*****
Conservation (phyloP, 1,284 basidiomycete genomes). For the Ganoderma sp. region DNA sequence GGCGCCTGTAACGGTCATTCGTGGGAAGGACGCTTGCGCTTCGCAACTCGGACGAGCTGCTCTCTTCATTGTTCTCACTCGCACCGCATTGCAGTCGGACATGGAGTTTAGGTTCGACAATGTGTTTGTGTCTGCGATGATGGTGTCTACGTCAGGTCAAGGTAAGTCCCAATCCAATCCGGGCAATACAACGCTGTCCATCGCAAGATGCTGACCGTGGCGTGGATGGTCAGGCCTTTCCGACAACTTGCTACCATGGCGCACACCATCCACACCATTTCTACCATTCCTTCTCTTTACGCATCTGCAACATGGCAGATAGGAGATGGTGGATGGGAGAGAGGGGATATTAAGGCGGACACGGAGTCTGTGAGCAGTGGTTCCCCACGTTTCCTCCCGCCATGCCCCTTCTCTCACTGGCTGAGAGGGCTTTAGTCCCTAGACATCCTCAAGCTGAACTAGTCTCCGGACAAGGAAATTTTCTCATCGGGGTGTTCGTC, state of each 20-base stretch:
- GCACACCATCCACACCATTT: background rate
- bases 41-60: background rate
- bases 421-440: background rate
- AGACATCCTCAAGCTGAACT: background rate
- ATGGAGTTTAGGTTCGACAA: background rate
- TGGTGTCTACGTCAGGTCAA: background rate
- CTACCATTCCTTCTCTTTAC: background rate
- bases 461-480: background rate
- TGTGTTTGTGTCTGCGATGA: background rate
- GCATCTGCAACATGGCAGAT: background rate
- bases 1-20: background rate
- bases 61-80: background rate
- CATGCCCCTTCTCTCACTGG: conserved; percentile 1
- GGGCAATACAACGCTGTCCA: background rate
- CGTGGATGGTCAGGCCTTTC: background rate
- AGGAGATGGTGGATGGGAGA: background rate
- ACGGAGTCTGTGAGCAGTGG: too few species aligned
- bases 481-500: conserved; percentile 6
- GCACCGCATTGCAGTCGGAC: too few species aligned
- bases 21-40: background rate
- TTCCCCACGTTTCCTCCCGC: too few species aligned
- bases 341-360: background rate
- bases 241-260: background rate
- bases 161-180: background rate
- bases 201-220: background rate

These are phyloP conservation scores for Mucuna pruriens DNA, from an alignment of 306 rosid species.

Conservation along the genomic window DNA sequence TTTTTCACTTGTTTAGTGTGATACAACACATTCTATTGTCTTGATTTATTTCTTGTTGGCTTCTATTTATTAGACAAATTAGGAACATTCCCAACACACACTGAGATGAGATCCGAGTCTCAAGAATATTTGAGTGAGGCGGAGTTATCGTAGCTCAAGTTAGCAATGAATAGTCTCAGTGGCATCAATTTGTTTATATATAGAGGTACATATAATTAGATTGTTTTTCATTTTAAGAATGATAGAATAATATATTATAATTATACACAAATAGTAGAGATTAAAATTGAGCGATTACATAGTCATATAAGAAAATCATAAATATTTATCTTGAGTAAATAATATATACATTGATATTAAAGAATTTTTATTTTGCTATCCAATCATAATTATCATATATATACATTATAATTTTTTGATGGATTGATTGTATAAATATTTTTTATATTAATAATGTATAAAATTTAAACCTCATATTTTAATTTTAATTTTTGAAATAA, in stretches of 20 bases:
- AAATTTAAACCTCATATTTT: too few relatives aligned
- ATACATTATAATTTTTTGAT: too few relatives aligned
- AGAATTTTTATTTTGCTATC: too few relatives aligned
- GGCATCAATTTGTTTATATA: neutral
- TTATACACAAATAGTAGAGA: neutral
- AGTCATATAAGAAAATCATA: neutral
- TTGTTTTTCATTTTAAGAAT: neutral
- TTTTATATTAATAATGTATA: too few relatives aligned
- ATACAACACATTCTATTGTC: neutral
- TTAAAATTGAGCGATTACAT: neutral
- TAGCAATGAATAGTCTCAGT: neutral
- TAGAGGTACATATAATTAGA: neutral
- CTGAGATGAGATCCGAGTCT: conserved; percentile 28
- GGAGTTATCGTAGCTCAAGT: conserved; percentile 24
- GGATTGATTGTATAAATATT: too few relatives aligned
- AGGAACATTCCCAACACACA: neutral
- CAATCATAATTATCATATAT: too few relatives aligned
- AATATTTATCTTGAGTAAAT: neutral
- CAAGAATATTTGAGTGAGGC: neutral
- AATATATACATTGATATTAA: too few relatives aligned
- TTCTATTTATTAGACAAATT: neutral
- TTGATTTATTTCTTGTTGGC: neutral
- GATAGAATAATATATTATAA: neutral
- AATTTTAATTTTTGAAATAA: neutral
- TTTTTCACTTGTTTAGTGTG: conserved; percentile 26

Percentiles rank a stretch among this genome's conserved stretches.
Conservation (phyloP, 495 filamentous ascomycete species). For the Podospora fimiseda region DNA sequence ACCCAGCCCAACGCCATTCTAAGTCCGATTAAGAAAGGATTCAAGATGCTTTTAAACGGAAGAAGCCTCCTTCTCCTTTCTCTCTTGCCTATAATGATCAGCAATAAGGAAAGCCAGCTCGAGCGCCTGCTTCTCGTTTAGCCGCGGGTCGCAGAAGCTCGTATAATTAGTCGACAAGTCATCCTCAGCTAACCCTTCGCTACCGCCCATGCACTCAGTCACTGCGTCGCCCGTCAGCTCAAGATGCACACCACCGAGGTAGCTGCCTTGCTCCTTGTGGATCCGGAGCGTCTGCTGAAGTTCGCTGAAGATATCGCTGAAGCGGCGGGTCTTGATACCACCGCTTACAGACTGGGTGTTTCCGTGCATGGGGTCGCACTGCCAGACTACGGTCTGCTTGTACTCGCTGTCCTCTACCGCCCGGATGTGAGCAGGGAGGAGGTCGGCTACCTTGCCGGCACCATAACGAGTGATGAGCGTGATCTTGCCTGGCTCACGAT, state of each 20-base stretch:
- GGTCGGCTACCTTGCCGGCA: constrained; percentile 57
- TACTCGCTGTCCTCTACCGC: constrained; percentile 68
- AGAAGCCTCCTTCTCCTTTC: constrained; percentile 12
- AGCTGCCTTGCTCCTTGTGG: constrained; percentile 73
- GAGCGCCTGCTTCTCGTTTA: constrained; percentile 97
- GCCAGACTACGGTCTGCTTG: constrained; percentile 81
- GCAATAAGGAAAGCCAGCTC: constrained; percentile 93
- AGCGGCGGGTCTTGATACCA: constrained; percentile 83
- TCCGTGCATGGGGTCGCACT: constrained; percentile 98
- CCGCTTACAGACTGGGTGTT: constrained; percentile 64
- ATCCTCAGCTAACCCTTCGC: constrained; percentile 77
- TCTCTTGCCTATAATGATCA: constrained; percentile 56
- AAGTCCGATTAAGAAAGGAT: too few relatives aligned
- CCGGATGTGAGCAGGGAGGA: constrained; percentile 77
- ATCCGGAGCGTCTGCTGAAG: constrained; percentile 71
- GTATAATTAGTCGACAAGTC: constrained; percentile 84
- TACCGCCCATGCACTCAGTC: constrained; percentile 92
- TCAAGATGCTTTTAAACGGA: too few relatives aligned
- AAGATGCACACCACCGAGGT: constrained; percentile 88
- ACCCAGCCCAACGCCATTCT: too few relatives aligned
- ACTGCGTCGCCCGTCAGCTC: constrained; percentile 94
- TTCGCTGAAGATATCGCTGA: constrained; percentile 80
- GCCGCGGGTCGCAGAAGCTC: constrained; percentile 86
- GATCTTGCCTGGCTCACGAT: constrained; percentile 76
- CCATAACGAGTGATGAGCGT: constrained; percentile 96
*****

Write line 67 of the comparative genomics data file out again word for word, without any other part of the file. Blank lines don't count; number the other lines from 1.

- TCTCTTGCCTATAATGATCA: constrained; percentile 56